One of the harshest realities about suffering is that it can close us off from people — even people we are close to. It can close us off from our family and friends. It can even close us off to ourselves.
Sometimes we are embarrassed. We feel so bad and know we don’t look our best either. We find it a struggle to want to be with other people when we don’t feel well. Sometimes we don’t want to be a burden to others. We don’t like asking other people to help us when we know our requests and needs make extra work for someone else. Sometimes we simply lack stamina. We don’t feel like being with anyone because we just don’t have the strength. We find it hard, and sad, to tell someone not to visit because we just do not have the energy to talk for even a few minutes.
Sickness and suffering combine dangerously to isolate us from the very people who love and care for us the most. We suf- fering folks understand this need to be alone at times, but we must take care not to cut off the love of family and friends whom we need to get through difficult times.
On the other hand, for some people suffering can be the one thing that finally opens us. Our hearts are broken open. In these cases, suffering opens us to a new depth within ourselves, depths never before realized. Suffering leads us to deeper levels of our inner lives. Pain and suffering also have potential to open us up to other people who have similar problems and pain. Sometimes, our suffering connects us in odd circumstances, like many different pieces of a puzzle that by themselves do not make sense, but when connected enable us a better look at the bigger picture. This is what happened among fellow patients during chemotherapy treatments each week.
Sitting together with our intravenous tubes dripping chemo into our bodies, we began to share our similar stories. It soon became obvious that we were connected by much more than IV tubing. We shared our common concerns, questions and frustrations. I began to listen and learn so much from my fellow patients. they became my classmates in this school of suffering. We were in this thing together, and together, we could offer each other the hope and help that few other people could.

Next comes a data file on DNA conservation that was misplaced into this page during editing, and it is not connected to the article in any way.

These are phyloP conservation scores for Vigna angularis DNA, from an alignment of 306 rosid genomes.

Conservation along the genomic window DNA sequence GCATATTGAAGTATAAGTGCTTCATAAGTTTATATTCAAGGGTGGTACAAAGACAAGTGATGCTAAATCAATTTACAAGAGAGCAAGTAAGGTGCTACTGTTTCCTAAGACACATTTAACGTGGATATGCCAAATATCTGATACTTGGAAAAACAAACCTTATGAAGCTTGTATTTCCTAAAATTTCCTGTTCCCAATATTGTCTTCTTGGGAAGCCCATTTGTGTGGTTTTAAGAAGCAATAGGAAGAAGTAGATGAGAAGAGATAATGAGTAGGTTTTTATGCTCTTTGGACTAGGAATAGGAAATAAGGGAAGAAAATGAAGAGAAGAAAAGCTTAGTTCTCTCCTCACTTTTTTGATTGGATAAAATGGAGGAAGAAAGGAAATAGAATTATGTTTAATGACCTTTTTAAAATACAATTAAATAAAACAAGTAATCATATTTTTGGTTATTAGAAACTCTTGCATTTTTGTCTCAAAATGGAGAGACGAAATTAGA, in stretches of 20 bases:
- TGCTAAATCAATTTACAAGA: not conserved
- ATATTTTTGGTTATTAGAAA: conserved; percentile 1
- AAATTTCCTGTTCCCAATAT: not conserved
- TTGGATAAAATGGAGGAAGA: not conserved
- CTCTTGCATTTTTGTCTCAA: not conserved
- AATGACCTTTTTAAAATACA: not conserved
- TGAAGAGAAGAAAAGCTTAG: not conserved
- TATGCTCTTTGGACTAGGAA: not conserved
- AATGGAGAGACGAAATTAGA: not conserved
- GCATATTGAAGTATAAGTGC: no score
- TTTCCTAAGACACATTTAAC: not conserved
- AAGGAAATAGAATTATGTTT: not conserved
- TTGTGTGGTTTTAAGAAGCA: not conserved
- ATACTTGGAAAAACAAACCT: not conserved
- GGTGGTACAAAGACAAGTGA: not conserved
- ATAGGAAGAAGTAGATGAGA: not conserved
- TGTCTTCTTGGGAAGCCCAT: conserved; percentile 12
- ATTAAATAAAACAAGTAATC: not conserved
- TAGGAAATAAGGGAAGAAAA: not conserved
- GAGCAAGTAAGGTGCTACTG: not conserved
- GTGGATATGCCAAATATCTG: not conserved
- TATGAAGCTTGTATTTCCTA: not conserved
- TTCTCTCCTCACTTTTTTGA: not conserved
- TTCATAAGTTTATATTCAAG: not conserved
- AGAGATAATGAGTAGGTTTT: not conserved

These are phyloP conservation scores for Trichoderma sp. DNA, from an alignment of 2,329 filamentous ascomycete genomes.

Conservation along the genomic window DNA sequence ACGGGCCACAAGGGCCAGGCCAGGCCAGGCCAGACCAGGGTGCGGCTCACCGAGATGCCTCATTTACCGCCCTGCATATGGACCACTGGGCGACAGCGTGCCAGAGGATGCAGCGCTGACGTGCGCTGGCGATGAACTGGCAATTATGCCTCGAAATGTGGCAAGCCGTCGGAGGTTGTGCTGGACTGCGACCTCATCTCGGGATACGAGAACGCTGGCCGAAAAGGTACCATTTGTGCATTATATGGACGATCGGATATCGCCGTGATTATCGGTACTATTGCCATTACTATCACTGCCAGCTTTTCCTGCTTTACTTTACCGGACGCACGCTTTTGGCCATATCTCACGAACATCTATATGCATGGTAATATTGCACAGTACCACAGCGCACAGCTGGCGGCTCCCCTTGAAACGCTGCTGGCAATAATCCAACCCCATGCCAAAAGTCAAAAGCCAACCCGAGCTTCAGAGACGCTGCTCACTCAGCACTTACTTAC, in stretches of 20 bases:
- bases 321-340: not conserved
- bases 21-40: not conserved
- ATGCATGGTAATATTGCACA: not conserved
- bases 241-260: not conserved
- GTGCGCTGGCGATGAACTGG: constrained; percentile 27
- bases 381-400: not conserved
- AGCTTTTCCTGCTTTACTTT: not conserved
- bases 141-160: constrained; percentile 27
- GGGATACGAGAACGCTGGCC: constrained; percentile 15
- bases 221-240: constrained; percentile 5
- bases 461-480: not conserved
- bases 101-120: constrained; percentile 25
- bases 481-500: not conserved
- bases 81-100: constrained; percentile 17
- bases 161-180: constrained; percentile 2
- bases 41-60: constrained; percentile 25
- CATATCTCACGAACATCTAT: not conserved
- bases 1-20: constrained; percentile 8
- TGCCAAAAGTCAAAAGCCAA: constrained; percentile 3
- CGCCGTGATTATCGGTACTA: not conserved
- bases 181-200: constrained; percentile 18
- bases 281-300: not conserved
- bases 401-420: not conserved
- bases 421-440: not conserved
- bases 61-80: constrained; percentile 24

Even more than that, we often promised to pray for each other every day. In fact, this is truly one of the best ways we could help each other. This is how I have learned that compassion is one of the deepest gifts of the heart. The word “compassion” means literally “to feel deeply with.”
Feeling deeply with each other is what we did in our chemotherapy classroom with our IV poles attached to us, incredibly representing the cross of cancer we had all been asked to carry. I indeed looked at my chemo-companions to be like classmates.
Regardless of our age, circumstances in life, or even the type or degree of our exact piece of the puzzle, we were all in the same class. We were all asking similar questions while dealing with similar struggles. All of us were just trying our best to get through this difficult course, hoping someday to graduate and move on in good health.
Another major lesson I have learned from my fellow classmates is how to look and listen to the subtle signs of suffering. Few people will wear their disease or disability like a badge or name tag. But you can’t miss its identification written in the painful eyes of those who are hurting.
My suffering opened me up to recognize how many, many people are hurting, quietly aching and pained, or secretly suffering. This hurt, this pain, can be physical, emotional, relational or even spiritual. I feel genuine empathy for my fellow classmates, more than I ever could have if I had not suffered along with them. And for this I shall be eternally grateful.
Thank you for sharing your story. I am a pastor preparing for Advent, with the theme “Peace Amidst Unrest.” My prepation has been strikingly emotional. The news in our country and world is heart-breaking and I’ve had a period of deep anger as well. Pray that I would hear God’s word to me so I might know how to preach and pastor my congregation in these times.